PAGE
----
Input Devices Guide
First Looks: CM Storm QuickFire Rapid Mechanical Keyboard
A Serious Keyboard For Srs Bsns
Mechanical keyboards are quickly becoming an essential piece of hardware for anyone who takes their PC gaming seriously. CM Storm, Cooler Master’s e-Sports aligned subsidiary, is the latest to join the market with the release of its first keyboard, the QuickFire Rapid.
Compact And Understated
The first thing you’ll notice about the QuickFire Rapid is its compact size, thanks to the absence of a number pad. We’ve seen other keyboards forgo the mechanical switches on the number pad as a way to keep the price down, so we suppose its complete removal was the next logical step. One advantage of the compact size is the ability to position your mouse a bit closer to your left hand, which may suit some gamers. Keeping with the compact size, the keyboard is also devoid of any palm rest. Whether this affects you or not will come down to personal preference - for us, it wasn't a big deal.
The keyboard is finished in a rather drab, rubberized matte grey, which fits the look of many mechanical keyboards we’ve seen, but seems contrary to the flashy, light-up cases and mice which make up the rest of CM Storm’s product line. Keeping with its no-nonsense styling, features are utilitarian, with just the basic multimedia controls found as Fn options on the F5 to F12 keys. A useful LED on/off indicator is found on the caps lock, screen lock and Windows button lock keys, replacing the indicators traditionally found above the number pad.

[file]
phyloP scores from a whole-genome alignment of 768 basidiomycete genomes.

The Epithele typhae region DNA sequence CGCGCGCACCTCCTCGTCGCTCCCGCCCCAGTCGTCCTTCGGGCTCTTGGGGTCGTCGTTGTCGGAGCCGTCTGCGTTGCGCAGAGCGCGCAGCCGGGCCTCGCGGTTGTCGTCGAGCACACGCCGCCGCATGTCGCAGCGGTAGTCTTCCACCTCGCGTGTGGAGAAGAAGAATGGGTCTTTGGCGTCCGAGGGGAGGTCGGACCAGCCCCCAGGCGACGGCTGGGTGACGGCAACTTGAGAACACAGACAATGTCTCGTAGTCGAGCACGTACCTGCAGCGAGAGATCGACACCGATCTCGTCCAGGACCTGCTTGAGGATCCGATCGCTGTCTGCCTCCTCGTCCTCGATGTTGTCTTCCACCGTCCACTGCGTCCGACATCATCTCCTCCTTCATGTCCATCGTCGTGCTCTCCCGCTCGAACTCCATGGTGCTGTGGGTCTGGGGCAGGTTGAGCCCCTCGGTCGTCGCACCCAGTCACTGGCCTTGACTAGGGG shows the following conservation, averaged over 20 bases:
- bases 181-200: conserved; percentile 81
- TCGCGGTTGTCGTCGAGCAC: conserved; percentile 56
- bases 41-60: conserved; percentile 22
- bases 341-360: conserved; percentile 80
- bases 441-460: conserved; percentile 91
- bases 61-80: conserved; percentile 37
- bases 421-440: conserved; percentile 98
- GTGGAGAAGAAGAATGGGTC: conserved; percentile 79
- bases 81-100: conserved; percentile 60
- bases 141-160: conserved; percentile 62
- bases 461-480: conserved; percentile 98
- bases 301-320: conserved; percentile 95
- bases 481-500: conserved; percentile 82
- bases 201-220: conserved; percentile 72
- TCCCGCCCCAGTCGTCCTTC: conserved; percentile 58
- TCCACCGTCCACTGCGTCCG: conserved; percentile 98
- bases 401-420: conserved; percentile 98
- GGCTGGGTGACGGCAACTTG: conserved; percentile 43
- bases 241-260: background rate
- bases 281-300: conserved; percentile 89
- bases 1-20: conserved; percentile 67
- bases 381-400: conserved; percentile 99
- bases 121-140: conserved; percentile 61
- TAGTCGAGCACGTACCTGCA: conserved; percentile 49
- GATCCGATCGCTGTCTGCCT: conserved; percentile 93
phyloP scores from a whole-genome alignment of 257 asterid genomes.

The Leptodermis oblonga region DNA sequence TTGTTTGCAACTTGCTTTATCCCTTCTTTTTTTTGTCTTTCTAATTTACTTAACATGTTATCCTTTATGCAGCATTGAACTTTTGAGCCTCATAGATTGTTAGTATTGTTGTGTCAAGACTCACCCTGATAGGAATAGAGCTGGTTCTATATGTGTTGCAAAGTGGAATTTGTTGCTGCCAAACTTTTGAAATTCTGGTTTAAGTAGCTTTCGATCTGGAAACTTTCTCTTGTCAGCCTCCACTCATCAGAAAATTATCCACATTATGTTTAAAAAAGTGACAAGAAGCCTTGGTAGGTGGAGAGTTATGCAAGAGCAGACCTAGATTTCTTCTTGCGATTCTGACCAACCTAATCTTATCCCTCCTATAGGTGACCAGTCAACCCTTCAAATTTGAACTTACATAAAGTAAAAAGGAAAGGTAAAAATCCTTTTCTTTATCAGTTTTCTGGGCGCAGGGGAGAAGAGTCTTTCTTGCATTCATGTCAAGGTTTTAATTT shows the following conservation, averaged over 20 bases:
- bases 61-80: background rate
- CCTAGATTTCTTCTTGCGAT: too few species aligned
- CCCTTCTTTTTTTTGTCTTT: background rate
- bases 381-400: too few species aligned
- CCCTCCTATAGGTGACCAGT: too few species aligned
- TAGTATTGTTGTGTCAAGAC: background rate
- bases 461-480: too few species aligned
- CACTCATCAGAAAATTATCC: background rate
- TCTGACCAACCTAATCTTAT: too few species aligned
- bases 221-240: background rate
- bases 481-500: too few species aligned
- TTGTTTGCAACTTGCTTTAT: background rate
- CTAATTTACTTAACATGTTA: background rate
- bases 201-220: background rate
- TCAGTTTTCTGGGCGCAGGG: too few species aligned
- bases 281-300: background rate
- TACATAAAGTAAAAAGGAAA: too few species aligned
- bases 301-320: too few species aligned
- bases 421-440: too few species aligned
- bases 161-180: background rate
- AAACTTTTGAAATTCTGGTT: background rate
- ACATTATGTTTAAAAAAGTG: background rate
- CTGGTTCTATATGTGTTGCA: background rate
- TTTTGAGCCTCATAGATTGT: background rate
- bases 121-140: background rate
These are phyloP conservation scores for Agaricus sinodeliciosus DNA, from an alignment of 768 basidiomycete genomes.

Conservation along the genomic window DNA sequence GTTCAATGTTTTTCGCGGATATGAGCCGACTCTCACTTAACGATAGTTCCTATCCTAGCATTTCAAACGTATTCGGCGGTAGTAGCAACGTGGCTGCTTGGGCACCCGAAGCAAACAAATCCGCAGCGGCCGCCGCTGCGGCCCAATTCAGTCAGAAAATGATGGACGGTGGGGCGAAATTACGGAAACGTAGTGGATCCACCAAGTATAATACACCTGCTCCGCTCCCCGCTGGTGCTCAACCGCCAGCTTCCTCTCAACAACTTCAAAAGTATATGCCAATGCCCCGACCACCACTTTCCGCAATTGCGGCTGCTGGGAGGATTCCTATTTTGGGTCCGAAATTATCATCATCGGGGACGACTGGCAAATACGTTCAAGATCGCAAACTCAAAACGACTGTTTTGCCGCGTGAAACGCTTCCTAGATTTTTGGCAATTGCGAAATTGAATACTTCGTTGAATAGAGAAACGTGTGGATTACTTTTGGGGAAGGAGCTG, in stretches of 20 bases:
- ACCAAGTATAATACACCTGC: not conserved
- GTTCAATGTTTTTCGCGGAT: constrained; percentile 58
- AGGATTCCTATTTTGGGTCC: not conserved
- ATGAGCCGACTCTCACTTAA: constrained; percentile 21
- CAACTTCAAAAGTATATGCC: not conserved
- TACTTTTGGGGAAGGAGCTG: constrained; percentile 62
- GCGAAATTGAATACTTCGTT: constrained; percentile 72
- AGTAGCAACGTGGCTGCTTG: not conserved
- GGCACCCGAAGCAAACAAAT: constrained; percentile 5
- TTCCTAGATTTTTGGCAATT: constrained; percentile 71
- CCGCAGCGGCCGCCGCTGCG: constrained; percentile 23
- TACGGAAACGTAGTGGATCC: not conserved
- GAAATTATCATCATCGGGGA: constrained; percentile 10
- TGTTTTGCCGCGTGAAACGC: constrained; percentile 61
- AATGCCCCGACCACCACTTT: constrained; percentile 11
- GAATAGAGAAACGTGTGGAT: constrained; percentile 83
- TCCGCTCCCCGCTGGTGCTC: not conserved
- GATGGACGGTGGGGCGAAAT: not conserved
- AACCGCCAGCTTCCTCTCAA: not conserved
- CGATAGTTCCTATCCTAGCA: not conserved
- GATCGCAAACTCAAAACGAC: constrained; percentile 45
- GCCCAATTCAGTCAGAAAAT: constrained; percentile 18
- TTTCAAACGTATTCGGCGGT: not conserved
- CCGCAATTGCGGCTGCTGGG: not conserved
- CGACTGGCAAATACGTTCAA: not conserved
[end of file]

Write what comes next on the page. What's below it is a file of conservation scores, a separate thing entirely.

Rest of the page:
Fade to Black (Or If You Prefer Blue, Brown or Red)
Our review unit was supplied with Cherry MX Black key switches, which seem to have become the standard for mechanical gaming keyboards (SteelSeries, Thermaltake and a number of other manufacturers use them). The keys have zero tactile feedback, which generally means you’ll be bottoming out when hitting them, but which also makes them smooth and solid. They also have a fairly high resistance and travel, which makes them perfect for repeated, rapid key pressing, but somewhat tiring for typing.
If you do a lot of typing, or you prefer something with a more tactile feel, the QuickFire Rapid is also available with MX Blue, Brown or Red switches. Blue switches (Razer uses them in its BlackWidow mechanical keyboard) provide more tactile feedback and a softer feel, which make them more comfortable for typing, while Brown switches are somewhere in between Black and Blue. Red switches are very similar to Black, but require much less force to press (Red switches will also cost you S$20 more at S$149). As with all Cherry MX switch keyboards, the keys were a bit squeaky, although individual results will, of course, vary.
The QuickFire Rapid uses a detachable mini-USB to USB cable connection with a polling rate of 1000Hz. A much preferred PS/2 connection is also supported via a supplied converter, which gives the keyboard full NKRO or n-Key Rollover (sometimes known as anti-ghosting), completely removing the need for polling and ensuring that each keypress is correctly detected regardless of how many other keys are being pressed at the same time.
One nice extra that comes packaged with the keyboard is a key puller tool and six extra keys: four red keys with arrows on them to replace the WASD keys for a more prominent look and two Cooler Master logo keys to replace the CM Storm Window keys if you prefer their traditional logo. The tool makes pulling keys a breeze: simply pop it on to the key, push down until it clicks, then pull up.
The QuickFire Rapid’s choice of Cherry MX switches, solid build quality, PS/2 connection and affordable price make it a great entry into the mechanical gaming keyboard market. Well thought out features such as LED indicators on lock keys, extra keys and key puller tool, and a detachable cable (keyboard failure is often caused by cable failure – and cables are much cheaper than keyboards) help separate it from others in the field.